This is the first of a series of posts, where I will be visiting different craft breweries all over Belgium in order to tell you their story and put these smaller breweries and their beers in the spotlight. The first one in this series is Brewery Bueckenholt. I drank their beer last summer in Leuven’s old town and I immediately knew that I wanted to meet those guys. They originally started brewing their beers in Veltem (near Leuven), but they are currently brewing them at Brewery Anders, a brewery which allows small micro-brewers to use their brewing installation.
The ‘Bueckenholt Brouwbroeders’ are two friends, Joris and Koen who met each other during a ski trip about ten years ago. We spoke to Koen in his garage in Veltem and he explains how their brewing history started: ”We quickly became friends and we discovered that we had a joint passion for beer. In 2010 we bought our first brewing kit and started experimenting. It didn’t take too long before we started producing decent beers. Joris is a chemical engineer, and that definitely helps us a lot. Our big breakthrough came in 2012 when we won a competition for amateur beer brewers, organized by Brewery Anders. The winner could brew 1000 liter of their beer using the brewery’s professional brewing installation. Nowadays, we still use their installation on a regular basis to brew our beer.”
They currently have one beer on the market, the Bueckenholt Belge, an amber-colored 'speciale belge' beer. This beer style was very popular in this part of Belgium until the early 20th Century, but it got a bit forgotten when the first pils beers started to appear. What makes the Bueckenholt Belge stand out is that their beer is slightly stronger (6.5% ABV) and more bitter than the typical speciale beers, like Palm.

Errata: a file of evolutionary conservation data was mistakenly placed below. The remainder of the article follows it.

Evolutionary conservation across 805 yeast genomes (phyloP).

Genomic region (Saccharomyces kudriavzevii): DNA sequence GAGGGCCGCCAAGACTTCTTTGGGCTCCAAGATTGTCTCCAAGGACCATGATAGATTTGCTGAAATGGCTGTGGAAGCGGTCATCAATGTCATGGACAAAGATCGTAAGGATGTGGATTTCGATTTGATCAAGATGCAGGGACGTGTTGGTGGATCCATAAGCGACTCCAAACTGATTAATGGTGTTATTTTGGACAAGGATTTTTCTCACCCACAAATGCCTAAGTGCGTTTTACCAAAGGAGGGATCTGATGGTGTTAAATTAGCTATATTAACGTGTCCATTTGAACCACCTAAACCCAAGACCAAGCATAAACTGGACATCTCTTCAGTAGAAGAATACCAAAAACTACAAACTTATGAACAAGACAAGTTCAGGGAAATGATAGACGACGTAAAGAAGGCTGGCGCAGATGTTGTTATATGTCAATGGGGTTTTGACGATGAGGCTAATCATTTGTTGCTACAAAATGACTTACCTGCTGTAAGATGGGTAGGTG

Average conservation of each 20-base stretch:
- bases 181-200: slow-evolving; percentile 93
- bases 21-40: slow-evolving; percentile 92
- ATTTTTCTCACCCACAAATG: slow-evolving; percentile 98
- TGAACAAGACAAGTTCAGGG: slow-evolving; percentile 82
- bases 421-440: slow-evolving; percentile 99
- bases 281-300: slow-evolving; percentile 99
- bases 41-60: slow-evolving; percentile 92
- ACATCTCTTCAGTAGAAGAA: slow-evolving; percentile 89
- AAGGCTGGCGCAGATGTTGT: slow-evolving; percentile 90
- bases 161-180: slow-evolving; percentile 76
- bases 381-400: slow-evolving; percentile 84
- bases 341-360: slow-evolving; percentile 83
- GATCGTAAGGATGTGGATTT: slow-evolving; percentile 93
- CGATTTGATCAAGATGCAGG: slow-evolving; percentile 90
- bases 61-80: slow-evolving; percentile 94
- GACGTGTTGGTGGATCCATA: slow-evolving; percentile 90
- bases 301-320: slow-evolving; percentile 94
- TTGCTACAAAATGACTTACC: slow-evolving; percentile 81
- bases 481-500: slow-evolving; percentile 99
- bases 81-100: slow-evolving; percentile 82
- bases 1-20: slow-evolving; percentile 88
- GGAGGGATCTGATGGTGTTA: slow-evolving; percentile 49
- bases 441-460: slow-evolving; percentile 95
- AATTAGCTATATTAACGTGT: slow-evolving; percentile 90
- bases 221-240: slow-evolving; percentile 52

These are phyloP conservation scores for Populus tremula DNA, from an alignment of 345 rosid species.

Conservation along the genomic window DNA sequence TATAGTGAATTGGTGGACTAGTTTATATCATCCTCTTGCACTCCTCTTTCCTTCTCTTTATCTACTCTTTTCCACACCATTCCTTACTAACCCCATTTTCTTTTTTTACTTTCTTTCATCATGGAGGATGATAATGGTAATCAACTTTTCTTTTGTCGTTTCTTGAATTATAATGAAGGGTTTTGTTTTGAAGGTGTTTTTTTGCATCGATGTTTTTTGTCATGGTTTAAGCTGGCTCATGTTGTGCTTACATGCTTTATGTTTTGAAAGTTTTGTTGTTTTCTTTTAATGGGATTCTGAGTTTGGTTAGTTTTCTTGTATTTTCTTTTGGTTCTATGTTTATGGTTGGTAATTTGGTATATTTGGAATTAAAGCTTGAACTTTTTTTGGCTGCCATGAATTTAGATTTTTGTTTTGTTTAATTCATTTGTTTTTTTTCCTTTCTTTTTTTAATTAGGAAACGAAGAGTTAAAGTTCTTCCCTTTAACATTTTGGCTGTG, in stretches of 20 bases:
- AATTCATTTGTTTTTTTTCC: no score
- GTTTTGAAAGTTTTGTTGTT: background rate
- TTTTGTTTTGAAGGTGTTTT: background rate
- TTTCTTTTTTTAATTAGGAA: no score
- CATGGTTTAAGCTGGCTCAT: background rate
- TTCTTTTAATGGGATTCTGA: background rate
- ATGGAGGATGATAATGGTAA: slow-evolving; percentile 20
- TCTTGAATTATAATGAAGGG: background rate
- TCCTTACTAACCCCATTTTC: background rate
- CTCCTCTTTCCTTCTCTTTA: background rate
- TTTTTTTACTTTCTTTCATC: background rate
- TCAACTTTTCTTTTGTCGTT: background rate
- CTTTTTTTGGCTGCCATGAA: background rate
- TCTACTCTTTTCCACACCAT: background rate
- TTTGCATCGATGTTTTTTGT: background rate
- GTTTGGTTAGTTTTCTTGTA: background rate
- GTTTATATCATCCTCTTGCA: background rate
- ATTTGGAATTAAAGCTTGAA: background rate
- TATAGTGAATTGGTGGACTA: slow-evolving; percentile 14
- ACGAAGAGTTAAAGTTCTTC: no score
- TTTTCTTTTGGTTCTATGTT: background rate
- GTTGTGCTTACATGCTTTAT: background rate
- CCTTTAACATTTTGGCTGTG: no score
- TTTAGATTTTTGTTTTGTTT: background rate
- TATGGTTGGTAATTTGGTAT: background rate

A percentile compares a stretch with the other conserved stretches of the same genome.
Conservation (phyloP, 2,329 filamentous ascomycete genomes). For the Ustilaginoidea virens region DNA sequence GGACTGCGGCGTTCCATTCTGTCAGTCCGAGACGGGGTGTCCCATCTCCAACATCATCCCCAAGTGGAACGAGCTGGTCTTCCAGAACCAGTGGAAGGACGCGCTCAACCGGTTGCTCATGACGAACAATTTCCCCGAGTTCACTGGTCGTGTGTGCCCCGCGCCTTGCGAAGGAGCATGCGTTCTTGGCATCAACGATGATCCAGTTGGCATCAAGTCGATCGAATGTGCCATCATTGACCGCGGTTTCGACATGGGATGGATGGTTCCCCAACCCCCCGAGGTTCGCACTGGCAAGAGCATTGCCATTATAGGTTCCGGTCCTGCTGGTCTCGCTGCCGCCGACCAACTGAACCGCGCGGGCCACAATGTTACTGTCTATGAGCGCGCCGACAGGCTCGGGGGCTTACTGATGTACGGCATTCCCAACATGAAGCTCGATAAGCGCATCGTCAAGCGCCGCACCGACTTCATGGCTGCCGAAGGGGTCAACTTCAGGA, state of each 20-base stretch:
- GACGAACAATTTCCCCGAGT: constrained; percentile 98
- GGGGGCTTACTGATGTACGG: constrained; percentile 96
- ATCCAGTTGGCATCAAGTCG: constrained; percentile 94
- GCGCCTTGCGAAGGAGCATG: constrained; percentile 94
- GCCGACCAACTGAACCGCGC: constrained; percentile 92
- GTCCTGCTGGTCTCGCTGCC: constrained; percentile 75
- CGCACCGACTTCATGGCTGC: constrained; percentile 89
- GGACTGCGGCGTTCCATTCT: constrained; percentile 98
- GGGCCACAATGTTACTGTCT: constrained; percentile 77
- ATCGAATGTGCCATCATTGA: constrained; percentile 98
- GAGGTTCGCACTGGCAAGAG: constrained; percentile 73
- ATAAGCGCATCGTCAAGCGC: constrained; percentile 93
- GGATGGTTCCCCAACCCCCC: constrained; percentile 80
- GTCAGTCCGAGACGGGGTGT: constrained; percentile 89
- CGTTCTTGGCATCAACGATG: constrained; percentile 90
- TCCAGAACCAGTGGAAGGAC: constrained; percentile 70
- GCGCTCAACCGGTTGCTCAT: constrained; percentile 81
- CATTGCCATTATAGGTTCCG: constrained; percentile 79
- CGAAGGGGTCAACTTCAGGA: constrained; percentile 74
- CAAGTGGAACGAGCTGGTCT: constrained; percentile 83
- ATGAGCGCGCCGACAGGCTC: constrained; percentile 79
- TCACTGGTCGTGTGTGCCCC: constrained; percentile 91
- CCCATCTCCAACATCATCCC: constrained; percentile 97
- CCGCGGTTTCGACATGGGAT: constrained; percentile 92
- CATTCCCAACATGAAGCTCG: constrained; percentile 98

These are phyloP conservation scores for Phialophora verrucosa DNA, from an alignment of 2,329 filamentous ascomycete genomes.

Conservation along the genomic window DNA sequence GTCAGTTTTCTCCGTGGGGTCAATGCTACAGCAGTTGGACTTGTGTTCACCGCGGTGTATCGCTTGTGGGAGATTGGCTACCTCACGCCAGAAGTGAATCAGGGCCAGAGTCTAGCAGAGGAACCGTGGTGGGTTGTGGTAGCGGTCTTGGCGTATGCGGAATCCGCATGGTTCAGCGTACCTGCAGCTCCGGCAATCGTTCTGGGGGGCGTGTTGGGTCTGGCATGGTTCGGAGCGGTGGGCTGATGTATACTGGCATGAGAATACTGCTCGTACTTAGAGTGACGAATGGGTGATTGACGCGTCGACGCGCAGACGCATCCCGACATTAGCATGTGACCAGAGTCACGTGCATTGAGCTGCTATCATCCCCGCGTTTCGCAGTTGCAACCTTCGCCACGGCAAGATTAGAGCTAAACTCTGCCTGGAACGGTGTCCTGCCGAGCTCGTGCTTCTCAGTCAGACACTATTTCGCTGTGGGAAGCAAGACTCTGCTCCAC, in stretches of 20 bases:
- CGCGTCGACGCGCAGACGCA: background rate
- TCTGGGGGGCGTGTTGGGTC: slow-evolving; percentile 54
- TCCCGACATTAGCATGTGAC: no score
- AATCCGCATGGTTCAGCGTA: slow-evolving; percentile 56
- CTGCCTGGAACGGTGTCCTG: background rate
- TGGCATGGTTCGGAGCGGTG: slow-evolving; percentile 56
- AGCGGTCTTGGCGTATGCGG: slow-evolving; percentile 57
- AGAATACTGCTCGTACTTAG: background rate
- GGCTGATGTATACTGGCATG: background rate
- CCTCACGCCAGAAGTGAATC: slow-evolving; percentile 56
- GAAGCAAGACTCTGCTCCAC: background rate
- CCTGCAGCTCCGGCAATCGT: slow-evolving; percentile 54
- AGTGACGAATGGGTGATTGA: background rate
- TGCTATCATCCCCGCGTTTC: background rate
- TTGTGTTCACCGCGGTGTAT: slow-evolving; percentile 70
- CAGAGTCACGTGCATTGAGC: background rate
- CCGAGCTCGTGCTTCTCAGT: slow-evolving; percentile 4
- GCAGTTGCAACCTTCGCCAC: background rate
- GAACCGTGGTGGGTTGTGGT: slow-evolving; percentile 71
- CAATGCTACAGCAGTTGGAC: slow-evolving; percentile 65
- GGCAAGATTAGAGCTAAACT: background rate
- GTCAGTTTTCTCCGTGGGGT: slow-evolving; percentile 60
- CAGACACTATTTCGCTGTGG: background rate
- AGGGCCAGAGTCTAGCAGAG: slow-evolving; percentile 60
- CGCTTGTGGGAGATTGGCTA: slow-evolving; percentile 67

“We currently brew 4 batches of Bueckenhold Belge per year, 80 hl in total. Our customers are mainly local people from the surrounding villages who come and buy their beer in our garage, and recently also some pubs and restaurants in the nearby town of Leuven. Besides these ‘commercial’ brews, we still use our small brewing installation to brew our own beer once per month. We experiment with different types of beers, which we then drink ourselves and we also give some away to friends and relatives. We are now really close to finalizing our saison beer, hopefully we can start selling it in May. But it will be in very limited quantities, we will only have 100 75cl bottles for sale.”
That saison beer will be called Bueckenholt SaisoN 548, a name that refers to the airplane that caused the biggest airline crash in Belgian history (Sabena flight SN548). In 1961, that airplane crashed in Berg, the vilage where one of the two brewers lives, killing 73 people.
Koen shows us a bottle of a test brew that they made for their new saison beer and explains: “We deliberately brew beers with a lot of flavor, but not too much alcohol content, I don’t think we’ll ever brew anything with more than 7.5 or 8% ABV. We sell our beers mostly locally and we don’t want our friends and neighbours to be drunk after two or three of our beers.”
And how does he see Bueckenholt evolve? Is it a hobby, a side job, the start of something bigger? “I have a full-time job at the airport as a technician. To me, brewing is nothing more than a hobby. Although we are starting to make some money with it now, we still do it purely for the fun of it. We have no intention of going ‘big’, we just brew beers for fun and sell them here locally. The only thing that we dream of is to have our own, small brewery, so that we don’t have to rely on other people’s installations anymore.”